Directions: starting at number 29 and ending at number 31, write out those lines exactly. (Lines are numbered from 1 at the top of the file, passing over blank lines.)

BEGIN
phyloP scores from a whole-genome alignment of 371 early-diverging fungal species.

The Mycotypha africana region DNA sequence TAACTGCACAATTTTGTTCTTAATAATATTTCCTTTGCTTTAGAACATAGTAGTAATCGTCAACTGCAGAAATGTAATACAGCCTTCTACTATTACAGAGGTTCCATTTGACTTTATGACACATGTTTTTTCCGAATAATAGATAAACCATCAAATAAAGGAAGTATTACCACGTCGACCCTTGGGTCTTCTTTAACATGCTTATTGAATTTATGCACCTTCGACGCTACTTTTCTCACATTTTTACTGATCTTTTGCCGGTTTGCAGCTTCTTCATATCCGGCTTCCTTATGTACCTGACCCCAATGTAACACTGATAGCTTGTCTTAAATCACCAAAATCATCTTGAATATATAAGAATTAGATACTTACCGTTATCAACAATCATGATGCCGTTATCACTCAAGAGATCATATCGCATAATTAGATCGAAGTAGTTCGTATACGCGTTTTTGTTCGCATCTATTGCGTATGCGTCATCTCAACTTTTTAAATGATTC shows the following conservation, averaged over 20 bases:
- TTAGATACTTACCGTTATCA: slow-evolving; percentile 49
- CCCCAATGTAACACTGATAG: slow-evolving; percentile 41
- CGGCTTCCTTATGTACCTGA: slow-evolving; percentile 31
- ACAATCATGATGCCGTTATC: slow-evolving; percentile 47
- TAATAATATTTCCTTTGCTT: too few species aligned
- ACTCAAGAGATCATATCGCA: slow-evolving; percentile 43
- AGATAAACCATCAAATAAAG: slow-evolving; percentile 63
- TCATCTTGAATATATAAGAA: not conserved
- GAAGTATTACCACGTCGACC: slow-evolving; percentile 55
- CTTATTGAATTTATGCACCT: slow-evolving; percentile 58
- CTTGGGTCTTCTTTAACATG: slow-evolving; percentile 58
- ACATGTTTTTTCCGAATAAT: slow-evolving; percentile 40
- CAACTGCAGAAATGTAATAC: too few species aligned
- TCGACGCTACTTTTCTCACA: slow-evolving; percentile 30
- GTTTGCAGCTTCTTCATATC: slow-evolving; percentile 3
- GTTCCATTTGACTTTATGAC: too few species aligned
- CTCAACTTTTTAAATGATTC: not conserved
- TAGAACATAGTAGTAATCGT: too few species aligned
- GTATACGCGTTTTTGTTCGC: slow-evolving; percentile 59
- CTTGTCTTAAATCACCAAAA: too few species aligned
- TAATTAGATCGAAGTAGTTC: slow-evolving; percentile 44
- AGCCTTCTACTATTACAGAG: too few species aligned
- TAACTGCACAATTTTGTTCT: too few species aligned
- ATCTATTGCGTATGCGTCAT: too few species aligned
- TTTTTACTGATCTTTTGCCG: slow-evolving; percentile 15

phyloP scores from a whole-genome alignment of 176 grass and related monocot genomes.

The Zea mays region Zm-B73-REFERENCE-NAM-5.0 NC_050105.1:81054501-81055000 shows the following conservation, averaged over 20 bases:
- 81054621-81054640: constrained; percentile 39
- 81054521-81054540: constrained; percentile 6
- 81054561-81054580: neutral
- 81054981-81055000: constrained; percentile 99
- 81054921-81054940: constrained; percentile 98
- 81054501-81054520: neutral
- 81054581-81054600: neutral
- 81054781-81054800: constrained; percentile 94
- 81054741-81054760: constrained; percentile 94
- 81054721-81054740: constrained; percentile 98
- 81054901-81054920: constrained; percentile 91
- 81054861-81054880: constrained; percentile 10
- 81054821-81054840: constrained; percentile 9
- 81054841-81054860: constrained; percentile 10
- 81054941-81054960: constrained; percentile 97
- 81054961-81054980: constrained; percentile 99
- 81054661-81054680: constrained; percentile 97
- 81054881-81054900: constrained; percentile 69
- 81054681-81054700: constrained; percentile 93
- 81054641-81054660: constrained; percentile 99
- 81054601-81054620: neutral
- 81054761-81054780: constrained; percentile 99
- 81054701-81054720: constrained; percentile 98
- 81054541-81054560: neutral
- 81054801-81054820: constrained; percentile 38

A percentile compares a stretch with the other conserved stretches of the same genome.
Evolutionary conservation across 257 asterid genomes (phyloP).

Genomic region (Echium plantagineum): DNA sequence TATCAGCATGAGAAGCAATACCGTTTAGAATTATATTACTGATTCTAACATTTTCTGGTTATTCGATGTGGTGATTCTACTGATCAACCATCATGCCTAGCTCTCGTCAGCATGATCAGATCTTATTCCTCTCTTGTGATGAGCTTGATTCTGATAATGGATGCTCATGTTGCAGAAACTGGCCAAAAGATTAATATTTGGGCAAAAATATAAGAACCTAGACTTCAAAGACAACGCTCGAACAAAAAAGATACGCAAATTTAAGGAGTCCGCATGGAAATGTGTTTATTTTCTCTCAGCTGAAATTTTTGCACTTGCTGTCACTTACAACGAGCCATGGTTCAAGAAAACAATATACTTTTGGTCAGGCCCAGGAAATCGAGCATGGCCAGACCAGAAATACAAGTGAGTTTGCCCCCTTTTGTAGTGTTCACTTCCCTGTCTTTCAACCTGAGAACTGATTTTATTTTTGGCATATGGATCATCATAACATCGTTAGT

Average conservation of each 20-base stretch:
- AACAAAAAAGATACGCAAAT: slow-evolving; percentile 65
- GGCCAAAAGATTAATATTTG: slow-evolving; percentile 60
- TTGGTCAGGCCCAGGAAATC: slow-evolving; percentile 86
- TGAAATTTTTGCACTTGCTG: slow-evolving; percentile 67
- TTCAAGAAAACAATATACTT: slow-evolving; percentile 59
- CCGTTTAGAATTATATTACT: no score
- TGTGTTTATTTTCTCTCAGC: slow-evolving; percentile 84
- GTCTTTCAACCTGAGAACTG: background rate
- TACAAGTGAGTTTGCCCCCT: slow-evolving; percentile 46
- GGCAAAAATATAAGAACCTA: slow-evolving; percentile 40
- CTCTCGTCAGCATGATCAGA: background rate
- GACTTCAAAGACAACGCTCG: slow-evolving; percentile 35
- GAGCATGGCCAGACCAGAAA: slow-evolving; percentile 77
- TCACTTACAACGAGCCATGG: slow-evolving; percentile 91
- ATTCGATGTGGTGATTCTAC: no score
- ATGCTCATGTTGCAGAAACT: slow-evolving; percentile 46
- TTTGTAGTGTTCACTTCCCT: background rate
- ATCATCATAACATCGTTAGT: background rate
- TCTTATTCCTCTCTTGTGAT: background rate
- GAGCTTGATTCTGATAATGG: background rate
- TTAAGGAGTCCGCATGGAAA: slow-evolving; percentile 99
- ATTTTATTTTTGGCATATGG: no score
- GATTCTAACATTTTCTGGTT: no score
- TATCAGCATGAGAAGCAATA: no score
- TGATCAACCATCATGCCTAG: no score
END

The Zea mays region Zm-B73-REFERENCE-NAM-5.0 NC_050105.1:81054501-81055000 shows the following conservation, averaged over 20 bases:
- 81054621-81054640: constrained; percentile 39
- 81054521-81054540: constrained; percentile 6